In the 1950s, the Bureau of Indian Affairs (BIA) managed the Navajo Reservation's feral dog population by scheduling semi-annual “dog shoots.” After one gruesome dog shoot resulted in seventeen slaughtered dogs in Chinle, Arizona, community members pressed local BIA authorities to reform reservation dog control, an effort that pitted the interethnic community against an authoritarian form of settler-colonial governance. Because citizenship on the reservation—for Navajo and non-Navajo alike—was effectively rendered inferior to that of citizens outside the reservation, substantive changes to local BIA policies required an alliance with a constituency beyond the reservation’s borders, one with full access to state power—in this case, the National Dog Welfare Guild. This article thus demonstrates Native American grass-roots activism and boundary politics against oppressive federal authority.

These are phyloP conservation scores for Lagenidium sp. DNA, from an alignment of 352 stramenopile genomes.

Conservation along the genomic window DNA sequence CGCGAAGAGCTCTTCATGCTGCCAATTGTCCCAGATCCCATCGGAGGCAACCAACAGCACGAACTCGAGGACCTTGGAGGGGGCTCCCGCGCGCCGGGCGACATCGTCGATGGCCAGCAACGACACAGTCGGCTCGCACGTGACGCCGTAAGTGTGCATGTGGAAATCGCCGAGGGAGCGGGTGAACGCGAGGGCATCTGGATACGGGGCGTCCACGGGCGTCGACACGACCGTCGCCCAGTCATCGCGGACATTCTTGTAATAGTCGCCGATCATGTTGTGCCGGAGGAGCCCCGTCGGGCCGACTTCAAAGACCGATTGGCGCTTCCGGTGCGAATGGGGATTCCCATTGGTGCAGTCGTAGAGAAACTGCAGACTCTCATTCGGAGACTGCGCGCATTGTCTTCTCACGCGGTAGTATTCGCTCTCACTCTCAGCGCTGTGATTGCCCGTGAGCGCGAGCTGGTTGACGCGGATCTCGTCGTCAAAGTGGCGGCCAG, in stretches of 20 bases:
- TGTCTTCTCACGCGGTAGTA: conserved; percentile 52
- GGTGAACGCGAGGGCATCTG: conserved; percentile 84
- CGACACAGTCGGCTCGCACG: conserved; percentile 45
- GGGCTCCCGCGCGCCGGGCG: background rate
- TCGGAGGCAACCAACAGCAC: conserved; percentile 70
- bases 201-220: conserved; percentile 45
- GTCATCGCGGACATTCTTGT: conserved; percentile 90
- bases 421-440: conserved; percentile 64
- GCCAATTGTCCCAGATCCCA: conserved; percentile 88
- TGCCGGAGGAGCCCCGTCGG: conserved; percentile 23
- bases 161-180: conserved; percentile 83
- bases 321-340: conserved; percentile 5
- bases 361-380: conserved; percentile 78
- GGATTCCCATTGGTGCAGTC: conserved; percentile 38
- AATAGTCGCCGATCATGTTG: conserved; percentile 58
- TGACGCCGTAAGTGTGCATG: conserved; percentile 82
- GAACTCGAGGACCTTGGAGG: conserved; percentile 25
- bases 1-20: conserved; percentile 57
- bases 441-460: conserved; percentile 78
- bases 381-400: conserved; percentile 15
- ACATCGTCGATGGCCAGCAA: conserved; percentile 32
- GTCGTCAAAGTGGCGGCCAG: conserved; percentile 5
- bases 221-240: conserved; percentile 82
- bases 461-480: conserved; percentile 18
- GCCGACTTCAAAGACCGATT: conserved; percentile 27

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Research Article| February 01 2014
The Chinle Dog Shoots: Federal Governance and Grass-roots Politics in Postwar Navajo Country
Pacific Historical Review (2014) 83 (1): 92–129.
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Khalil Anthony Johnson; The Chinle Dog Shoots: Federal Governance and Grass-roots Politics in Postwar Navajo Country. Pacific Historical Review 1 February 2014; 83 (1): 92–129. doi: https://doi.org/10.1525/phr.2014.83.1.92
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